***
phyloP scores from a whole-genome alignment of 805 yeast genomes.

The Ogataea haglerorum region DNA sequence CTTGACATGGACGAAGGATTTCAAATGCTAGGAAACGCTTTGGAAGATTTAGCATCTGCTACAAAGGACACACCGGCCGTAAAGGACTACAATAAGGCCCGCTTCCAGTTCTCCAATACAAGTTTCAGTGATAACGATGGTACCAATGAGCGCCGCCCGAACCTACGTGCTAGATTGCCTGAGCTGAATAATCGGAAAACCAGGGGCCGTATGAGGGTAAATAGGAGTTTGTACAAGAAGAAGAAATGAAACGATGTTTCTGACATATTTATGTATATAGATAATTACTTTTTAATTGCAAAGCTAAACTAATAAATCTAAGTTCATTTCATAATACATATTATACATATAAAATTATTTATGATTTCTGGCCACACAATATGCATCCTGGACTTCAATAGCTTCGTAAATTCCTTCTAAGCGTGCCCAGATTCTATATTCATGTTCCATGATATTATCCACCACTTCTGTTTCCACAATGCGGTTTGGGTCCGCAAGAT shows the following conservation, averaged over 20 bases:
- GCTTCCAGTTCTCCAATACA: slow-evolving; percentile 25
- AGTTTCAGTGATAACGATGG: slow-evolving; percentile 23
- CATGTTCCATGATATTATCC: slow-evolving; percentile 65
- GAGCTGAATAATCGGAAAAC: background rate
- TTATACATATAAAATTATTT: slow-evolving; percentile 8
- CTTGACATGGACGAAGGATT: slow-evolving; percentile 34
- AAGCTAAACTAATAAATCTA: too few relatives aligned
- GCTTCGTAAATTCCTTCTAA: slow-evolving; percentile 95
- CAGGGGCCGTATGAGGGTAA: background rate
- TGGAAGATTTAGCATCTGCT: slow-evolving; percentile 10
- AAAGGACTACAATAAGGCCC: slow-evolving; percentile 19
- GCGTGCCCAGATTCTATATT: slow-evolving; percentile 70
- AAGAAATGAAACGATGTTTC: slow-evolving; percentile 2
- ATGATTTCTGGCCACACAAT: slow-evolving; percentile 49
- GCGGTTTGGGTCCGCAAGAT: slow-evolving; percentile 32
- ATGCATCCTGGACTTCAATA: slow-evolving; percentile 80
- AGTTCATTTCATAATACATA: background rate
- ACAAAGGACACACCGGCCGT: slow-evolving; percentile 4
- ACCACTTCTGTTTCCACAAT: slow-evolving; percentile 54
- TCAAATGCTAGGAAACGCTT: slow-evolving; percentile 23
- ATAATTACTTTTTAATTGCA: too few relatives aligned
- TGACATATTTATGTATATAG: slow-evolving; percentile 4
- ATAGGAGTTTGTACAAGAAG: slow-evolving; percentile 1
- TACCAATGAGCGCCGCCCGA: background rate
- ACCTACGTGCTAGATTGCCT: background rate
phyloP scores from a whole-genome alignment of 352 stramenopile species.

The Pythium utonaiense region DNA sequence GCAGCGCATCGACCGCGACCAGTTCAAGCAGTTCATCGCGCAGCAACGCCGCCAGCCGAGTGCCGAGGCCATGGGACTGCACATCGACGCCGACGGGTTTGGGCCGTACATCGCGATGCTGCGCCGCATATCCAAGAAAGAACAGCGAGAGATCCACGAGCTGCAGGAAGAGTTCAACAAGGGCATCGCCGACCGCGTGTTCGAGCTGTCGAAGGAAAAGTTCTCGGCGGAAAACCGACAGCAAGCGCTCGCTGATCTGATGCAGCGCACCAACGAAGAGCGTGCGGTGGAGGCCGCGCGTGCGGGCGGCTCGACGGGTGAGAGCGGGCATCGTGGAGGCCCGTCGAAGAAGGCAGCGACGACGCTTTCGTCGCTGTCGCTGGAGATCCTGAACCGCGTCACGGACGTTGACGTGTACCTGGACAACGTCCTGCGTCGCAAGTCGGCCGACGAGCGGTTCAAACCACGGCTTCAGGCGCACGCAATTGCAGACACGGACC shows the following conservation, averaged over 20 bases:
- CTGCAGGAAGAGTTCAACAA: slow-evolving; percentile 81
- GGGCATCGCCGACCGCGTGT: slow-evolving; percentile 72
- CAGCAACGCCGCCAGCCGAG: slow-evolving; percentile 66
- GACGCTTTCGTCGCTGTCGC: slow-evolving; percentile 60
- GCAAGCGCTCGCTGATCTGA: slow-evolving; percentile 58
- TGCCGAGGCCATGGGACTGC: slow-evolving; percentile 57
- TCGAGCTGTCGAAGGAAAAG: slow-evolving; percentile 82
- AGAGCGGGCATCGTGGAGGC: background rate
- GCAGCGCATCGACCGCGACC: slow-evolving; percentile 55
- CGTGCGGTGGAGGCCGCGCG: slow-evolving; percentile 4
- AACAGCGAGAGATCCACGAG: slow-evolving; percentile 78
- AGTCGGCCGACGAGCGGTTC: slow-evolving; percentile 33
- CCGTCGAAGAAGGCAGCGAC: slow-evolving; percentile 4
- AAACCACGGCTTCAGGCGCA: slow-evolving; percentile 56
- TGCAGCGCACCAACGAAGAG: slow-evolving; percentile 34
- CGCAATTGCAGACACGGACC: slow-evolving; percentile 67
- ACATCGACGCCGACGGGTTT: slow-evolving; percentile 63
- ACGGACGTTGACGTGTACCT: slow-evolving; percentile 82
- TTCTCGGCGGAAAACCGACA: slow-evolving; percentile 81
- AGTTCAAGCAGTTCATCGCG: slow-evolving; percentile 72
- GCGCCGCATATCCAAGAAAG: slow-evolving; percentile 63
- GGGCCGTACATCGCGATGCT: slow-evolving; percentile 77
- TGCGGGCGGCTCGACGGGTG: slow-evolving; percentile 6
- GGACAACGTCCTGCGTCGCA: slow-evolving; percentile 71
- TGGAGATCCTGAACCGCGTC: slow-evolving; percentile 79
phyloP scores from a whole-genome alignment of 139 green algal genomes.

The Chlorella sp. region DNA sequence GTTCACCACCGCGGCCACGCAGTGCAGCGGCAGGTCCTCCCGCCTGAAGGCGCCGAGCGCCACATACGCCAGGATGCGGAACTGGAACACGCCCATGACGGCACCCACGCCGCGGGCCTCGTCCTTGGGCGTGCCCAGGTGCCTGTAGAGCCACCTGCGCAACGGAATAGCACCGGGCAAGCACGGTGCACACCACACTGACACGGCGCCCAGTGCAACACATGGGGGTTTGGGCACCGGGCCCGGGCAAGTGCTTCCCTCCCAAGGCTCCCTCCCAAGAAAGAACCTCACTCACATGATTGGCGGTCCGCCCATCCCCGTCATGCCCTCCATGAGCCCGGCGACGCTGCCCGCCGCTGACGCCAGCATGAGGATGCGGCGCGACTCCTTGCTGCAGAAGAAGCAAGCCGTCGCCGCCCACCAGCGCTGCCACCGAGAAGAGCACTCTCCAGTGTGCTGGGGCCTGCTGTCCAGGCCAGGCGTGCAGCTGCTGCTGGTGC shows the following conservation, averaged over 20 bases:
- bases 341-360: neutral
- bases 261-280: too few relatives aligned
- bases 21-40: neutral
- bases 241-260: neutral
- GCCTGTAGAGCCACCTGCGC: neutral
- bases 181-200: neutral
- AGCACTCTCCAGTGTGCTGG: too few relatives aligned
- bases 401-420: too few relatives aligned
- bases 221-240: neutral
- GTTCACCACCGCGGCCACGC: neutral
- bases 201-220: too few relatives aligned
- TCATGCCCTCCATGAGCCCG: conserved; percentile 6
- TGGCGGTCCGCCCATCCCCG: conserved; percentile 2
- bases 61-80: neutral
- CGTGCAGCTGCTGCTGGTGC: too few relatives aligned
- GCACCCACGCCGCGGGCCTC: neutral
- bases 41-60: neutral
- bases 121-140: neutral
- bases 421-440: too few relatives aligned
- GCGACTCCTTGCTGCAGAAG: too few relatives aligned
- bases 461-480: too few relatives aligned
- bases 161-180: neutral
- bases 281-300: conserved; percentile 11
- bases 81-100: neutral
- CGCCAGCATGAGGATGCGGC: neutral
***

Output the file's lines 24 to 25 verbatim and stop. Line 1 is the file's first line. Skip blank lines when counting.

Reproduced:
- TGACATATTTATGTATATAG: slow-evolving; percentile 4
- ATAGGAGTTTGTACAAGAAG: slow-evolving; percentile 1